Knee, Elbow Protection


New Member
Sep 13, 2015
I just started cycling (as a sport that is, I rode bikes for transportation years ago), and am a casual cyclist.

Last Saturday I went cycling the second time on a trail, and already had an accident. I happened when I tried to pass someone on the left, ended up going too close to the edge of the concrete trail, and got off of it. It was really close, to the point I thought I'm not going to go off, so I tried to get back in, and that was a mistake. I fell first and the guy I tried to pass crash into me. The crash wasn't bad, since the guy had time to brake, but I lost some skin on my knee and palm due to the fall, my bike also had some scratches.

It wasn't really serious, but was pretty nasty looking, and very unpleasant. As of now I'm still trying to do everything with left hand only, and I can foresee that I'll be partially disabled for may be a week. It's too much trouble for a hobby.

This made me think if I should wear some protective gears, such as knee and elbow protection, and gloves. I started reading this forum to see what other, more experienced people are doing, but looking at pictures of you guys cycling, I find nobody wears them, or may be just the gloves. Is it that these are not very useful for you guys? I do realize that my mistake is avoidable, and an experienced cyclist probably would very really had such accidents, so for them knee and elbow protections are probably useless most of the times.
Sorry for the repost. The browser returned some error when I tried to post, so I though it wasn't posted.
I think you need to pass other riders more safely. All the body protection you'd be wearing is not going to protect the riders you cause to crash.
I admit that I'm inexperienced (as I stated, this is my second ride on trail), but I'm not reckless. I went too far to the left for the exact reason that I don't want to interfere with the person I tried to pass. He didn't suffer from visible injury since he was slower than me to start with, and he was able to apply brake to significantly reduce his speed. I apologized to him.

I can also see I may have falls on my own, such as at turns. I have a scar on my elbow which was the result of a fall when I was teenage. It was because I made a turn at higher speed than the friction allowed. There is also danger of falling when interfered by pedestrians. I'm not thinking of gearing up so that I can be safe at expense of other people. I have read many posts on this forum, and arguably, the consensus is that cycling is a dangerous sport (rewarding, but dangerous). At least for now I'm not a hard core cyclist, and I think I may be willing to sacrifice performance for better protection.

The reason I ask the question here is that I really want to know what more experienced cyclists think about wearing protective gears, or why they don't wear them.
I tried protections for my kids just to give them confidence and I am happy to say they have used them only once. I don't think protections are necessary to ride a bike.
I try to wear clothing that will offer a little bit of protection, but that typically doesn't include elbow or knee pads. I never really wore them much so I never got used to them or felt like I needed them. I think as you gain a bit more experience you'll find that most accidents are easy to avoid.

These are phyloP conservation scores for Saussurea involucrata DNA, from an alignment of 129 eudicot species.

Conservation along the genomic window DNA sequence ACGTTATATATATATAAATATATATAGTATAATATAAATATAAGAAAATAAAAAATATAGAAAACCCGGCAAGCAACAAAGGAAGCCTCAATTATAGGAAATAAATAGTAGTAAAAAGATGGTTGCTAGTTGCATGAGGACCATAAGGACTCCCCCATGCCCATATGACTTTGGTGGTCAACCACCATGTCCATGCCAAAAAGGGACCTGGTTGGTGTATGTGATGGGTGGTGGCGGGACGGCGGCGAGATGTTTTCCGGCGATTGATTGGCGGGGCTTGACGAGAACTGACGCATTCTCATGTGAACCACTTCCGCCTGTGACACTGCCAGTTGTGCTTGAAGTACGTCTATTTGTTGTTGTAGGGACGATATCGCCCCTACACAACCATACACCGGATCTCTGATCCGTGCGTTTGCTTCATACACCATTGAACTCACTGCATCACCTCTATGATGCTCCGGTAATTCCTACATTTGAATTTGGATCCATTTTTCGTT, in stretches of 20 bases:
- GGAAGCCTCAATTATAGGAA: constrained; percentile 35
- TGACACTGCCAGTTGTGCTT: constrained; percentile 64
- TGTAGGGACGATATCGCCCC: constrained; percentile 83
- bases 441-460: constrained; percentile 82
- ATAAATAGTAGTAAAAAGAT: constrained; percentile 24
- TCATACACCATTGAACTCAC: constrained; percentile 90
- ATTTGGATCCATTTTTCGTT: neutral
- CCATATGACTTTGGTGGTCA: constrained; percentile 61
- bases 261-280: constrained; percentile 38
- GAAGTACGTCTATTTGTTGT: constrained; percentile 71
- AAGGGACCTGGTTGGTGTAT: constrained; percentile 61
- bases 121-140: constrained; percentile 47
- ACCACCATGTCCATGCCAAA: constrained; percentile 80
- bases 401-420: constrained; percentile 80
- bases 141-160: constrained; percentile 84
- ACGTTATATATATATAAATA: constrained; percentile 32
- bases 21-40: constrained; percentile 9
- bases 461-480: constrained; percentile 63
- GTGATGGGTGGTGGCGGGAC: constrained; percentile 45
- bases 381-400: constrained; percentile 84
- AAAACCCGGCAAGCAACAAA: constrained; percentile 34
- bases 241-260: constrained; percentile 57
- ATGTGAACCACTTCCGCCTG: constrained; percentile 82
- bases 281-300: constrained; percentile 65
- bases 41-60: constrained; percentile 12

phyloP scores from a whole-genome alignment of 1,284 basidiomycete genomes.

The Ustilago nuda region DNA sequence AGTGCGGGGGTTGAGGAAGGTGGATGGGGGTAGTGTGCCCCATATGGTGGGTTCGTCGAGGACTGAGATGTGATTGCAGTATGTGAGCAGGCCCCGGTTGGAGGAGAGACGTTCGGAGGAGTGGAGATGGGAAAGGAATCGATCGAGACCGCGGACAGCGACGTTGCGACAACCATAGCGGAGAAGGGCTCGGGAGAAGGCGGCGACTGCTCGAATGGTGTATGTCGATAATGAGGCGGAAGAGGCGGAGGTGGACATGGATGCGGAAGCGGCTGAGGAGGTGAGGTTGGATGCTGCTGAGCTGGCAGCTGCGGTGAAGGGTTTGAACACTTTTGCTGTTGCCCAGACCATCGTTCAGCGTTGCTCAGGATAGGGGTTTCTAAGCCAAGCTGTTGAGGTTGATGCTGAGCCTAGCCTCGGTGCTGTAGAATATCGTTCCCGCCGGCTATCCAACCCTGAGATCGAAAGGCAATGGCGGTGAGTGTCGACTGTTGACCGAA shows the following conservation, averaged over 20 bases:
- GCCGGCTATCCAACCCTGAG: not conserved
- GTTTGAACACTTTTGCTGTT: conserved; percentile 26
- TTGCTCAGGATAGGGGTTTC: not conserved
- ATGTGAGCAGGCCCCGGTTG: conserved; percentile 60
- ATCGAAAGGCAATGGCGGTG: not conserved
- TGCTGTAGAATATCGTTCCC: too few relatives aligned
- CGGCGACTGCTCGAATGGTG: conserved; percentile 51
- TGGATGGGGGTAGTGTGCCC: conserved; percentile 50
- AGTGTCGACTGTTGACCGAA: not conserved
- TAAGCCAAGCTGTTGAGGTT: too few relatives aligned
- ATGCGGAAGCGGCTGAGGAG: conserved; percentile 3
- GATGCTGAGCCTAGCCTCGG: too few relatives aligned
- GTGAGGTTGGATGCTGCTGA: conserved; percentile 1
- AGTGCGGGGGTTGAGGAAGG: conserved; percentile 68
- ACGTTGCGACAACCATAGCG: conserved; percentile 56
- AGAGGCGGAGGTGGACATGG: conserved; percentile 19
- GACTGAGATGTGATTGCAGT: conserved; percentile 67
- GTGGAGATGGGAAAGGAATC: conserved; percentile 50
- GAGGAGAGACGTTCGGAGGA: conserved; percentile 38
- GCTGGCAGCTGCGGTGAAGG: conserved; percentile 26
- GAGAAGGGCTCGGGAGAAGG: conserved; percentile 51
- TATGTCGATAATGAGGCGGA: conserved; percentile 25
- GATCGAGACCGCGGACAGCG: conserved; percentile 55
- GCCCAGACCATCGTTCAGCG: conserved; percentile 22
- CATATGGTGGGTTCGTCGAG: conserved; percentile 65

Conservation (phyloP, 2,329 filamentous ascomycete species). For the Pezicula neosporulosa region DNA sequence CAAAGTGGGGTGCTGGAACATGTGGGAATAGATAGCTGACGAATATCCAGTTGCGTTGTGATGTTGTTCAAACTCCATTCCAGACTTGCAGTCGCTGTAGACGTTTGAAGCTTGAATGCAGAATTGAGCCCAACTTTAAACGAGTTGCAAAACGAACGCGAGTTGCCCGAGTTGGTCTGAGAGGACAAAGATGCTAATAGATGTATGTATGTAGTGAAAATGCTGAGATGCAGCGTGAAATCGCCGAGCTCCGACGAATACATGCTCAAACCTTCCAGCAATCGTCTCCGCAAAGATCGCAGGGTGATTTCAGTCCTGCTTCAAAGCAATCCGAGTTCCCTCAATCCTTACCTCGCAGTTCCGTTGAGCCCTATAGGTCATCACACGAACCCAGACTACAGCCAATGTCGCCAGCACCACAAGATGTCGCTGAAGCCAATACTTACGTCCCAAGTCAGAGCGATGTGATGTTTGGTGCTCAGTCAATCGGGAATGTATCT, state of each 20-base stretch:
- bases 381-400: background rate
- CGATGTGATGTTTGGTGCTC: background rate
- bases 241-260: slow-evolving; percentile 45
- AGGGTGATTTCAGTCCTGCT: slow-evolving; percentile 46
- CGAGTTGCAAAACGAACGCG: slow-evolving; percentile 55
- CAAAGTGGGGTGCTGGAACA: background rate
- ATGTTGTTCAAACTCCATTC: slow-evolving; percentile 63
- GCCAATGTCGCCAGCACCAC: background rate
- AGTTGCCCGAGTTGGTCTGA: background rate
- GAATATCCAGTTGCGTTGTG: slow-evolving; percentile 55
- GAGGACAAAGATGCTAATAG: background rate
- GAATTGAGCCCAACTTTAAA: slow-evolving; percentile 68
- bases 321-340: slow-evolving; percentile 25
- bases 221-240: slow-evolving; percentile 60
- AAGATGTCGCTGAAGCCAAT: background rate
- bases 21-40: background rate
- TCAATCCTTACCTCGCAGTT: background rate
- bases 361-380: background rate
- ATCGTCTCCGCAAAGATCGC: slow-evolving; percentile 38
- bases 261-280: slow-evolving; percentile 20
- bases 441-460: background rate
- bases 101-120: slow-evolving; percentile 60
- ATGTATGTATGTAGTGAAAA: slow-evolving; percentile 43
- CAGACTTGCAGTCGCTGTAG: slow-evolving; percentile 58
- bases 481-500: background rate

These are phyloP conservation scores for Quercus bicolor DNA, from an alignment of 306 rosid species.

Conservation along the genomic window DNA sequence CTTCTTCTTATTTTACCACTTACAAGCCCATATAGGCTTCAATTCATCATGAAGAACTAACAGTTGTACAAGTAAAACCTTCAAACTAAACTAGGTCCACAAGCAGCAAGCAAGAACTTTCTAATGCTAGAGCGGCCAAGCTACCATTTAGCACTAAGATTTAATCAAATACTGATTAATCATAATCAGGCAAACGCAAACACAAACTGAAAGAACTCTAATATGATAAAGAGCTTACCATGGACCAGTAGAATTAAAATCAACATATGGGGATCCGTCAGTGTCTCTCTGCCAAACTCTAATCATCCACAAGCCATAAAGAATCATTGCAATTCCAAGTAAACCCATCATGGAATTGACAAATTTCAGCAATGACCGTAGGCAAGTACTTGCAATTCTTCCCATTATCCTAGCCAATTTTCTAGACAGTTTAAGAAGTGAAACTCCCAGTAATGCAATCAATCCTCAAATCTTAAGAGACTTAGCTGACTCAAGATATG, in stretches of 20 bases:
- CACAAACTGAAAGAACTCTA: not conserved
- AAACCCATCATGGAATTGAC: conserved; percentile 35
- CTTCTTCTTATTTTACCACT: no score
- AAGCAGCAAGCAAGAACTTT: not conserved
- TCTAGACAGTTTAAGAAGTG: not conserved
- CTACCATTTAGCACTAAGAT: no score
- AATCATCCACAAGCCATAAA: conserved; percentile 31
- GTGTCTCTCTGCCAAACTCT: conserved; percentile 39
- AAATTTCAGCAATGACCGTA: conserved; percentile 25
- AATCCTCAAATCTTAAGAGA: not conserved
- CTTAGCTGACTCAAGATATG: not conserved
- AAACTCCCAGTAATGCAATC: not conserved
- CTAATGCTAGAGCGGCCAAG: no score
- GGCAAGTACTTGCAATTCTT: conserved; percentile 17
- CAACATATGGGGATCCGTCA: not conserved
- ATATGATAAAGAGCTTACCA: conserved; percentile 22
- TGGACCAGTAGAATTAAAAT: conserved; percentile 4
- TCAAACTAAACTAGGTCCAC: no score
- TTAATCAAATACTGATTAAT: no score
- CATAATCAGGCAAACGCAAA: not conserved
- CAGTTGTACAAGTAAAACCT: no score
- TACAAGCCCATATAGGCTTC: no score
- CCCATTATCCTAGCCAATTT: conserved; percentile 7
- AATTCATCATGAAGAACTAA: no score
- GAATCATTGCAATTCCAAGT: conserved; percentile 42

That said, if wearing some extra protective gear makes you feel more confident, go for it! Overcoming that fear of falling is huge and way easier when you know you're going to be protected. You might find that after a few months of riding and getting accustomed to sharing the road with other cyclists, you won't feel the need for elbow or knee pads anymore.
What do you call the cushion pads for the knee and elbow? I had never used that or should I say I never had the intention because for me, riding is an art and if you crash then that's part of the game. But I understand that some accidents really happen particularly when you lose control because of exterenal interference like another rider. All I can say is just be careful next time and learn how to merge with the environment - the oncoming traffic, the vehicles at your back and also the other riders.
+1 to oldbobcat. I agree with what he says.

Stay away from other bicyclists entirely until you have a lot of experience. Even then, stay away from other bicyclists. That is the best way to not have a crash, a long stay in the hospital and maybe a lawsuit too. I usually do not go out on the local trails (which form the East Coast Greenway) on Saturdays or Sundays or on summer evenings because they are full of pedestrians and other cyclists and it is just way too easy to hit someone. I go elsewhere.

Check into the protection equipment available. I'm not sure what can be done to fend off a tree branch which is pointed exactly at the right location to punch through your knee at the moment you impact it. So find really easy, safe terrain and ride on it for a while.


Wearing any elbow or knee guards while cycling is overkill, and uncomfortable I should add. Since you're still new to cycling, it's best to ride slowly and carefully. Once you get the hang of things, you'll be glad that you never bothered with any knee or elbow protection, which would just take the fun out of cycling.